Who links to me? Daulatabad Fort

Wednesday, November 15, 2006

Daulatabad fort, in Aurangabad is a rare kind of construction, which is a combination of the ground fort and the hill fort. The imposing fort is built on an isolated pyramid-shaped natural mountain peak. The rock around is chiselled sklifully making the climb impossible.

The fort area is sorrounded by three concentric walls (fortifications) known as kots. The outer one, Amberkot covers the Daulatabad old town (a few shopts on both sides of the road). The National Highway 211, connecting Aurangabad to Ellora passes through the area covered by Amberkot.The second one, Mahakot, is currently the boundary of the fort for all practical purposes. Around Mahakot, sorrounding the fort is a water body (it is dry now). The main entrance is in Mahakot and has eight gates. The third one is Kalakot.

After Kalakot, one has to cross a deep waterbody (moat), built around the pyramid shaped mountain. It is not over yet. This is followed by a dark zig-zag passage, carved through the rock known as Andhari. It is pitch dark inside. This is followed by a flight of 400 odd steps up to reach the main fort. The fort could be conquered only by treachery.

It is believed that this fort, originally known as Deogiri, was built by the Rashtrakuta kings, who built the world famous Kailas caves. The earliest recorded history is that Yadav dynasty ruled this fort between 1187 to 1318 AD. In 1294, Alauddin Khilji attacked this fort, but the kingdome remained with the then rulers under a treaty. This was followed by Malik Kafur's attack in 1307 and later by Qutubuddin Mubarak Khilji in 1318.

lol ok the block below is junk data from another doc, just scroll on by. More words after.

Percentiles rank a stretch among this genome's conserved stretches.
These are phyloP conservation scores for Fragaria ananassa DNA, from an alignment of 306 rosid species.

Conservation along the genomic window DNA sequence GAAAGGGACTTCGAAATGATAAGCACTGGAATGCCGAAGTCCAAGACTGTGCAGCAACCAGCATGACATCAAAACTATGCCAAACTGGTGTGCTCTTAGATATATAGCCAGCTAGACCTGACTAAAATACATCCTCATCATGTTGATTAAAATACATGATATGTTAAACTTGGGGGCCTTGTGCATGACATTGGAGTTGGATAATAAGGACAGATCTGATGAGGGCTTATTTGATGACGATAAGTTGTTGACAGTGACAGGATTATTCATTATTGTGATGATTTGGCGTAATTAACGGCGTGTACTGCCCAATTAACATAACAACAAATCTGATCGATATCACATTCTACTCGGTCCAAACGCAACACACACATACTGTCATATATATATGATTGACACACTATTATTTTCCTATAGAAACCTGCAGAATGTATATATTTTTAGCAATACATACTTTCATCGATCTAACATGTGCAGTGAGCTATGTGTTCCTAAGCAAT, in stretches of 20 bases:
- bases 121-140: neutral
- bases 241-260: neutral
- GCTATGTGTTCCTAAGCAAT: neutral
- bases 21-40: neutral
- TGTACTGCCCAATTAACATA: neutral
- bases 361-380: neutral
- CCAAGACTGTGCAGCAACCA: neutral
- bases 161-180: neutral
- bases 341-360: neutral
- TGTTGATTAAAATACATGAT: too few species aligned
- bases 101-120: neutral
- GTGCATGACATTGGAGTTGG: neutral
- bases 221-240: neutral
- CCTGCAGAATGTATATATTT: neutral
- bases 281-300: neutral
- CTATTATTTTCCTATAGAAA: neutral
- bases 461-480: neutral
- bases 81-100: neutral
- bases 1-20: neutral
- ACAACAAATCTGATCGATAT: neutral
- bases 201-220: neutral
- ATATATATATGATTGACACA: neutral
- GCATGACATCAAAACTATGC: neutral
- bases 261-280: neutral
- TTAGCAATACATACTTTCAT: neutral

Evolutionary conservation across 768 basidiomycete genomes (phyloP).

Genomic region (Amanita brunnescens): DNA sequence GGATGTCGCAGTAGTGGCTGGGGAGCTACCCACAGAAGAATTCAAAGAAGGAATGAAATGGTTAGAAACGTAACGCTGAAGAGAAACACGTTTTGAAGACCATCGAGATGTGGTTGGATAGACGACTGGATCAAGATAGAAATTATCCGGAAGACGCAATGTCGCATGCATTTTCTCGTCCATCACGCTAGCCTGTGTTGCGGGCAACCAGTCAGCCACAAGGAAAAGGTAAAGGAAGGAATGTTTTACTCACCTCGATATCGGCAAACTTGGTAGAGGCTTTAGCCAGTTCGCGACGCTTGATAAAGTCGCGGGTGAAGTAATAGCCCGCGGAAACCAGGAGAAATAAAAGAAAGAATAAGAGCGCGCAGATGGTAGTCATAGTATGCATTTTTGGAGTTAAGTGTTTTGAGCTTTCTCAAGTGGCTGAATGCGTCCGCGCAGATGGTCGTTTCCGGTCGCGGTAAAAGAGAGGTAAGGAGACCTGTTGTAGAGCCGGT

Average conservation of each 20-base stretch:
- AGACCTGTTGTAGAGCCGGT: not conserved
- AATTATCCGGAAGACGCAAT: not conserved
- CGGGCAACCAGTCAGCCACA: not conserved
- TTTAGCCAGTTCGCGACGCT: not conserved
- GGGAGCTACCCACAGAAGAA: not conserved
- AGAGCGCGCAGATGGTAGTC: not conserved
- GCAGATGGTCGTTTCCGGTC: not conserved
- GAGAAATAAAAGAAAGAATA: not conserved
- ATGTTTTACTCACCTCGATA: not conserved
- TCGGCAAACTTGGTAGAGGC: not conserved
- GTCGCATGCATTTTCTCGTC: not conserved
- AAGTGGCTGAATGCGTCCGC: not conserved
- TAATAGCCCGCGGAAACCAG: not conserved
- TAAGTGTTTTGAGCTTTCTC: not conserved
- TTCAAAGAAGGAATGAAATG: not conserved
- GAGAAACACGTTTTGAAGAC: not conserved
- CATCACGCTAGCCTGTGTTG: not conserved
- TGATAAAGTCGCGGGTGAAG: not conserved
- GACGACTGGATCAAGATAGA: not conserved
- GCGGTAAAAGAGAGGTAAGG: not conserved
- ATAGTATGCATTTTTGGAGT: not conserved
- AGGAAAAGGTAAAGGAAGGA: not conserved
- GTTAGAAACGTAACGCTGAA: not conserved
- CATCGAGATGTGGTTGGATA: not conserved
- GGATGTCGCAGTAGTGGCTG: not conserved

In 1327 Mohammed-bin-Tuglak shifted his capital from Delhi to Deogiri, and renamed it as Daulatabad. In 1347, Hasan Gangu Bahamani established the Bahamaini kingdom in Daulatabad. Bahamani rulers ruled for over 150 years. In 1499, Daulatabad came under Nizamsahi of Ahmednagar. A new town Khadki near Daulatabad was formed which was later renamed as Aurangabad.

In 1633, Shah Jehan captured the fort. In 1635, Aurangazeb made Daulatabad the capital of Deccan. In 1724, the fort came under Nizam of Hyderabad, who laid the foundation of Asafjahi dynasty, and remained with the dynasty till 16th September 1948. Between 1760 and 1762, for a period of two years, the fort was under Peshwas, when Sadashivrao Bahu Peshwa captured the fort after defeating the Nizam.
Reaching Daulatabad
Daulatabad is in the outskirts of Aurangabad, and is on the Aurangabad - Ellora road (National Highway 211). Aurangabad is well connected by road, rail and air.

Monday, November 13, 2006

First gate at Mahakot. From inside ------------------------------------------------------------------------------
The watchtower at Mahakot


Second gate at Mahakot


An ancient jain temple inside the fort


Around Hathi Haud or Elephant Tank


Courtyard in front of the Bharat Mata Temple. Originally a Jain temple, this was converted into a mosque by Mubarak Khilji and was later converted into a temple.


Kalakot entrance


A huge canon on top of a bastion. Called the Mendha Tope, it is mounted on a pivot making it able to rotate.


The Nizamshahi palace in ruins

The waterbody (moat) around the chissled mountain.

The moat is 16 metre wide and 20 meter deep. Two dams are constrcted in the moat to control water level. Water level can be increased above the bridge, so that the bridge is submerged during enemy attack. Leather bridges were also used, so that it could be rolled up immediately if needed.


Ruins of the palace


Chand Minar. This was built during Bahamani, in 1447. At 65 metre hight, it is only second to Qutub Minar in Delhi. Circumfrence at the basement is 10 mts.


Another view of Kalakot entrance


A museum near the Chand Minar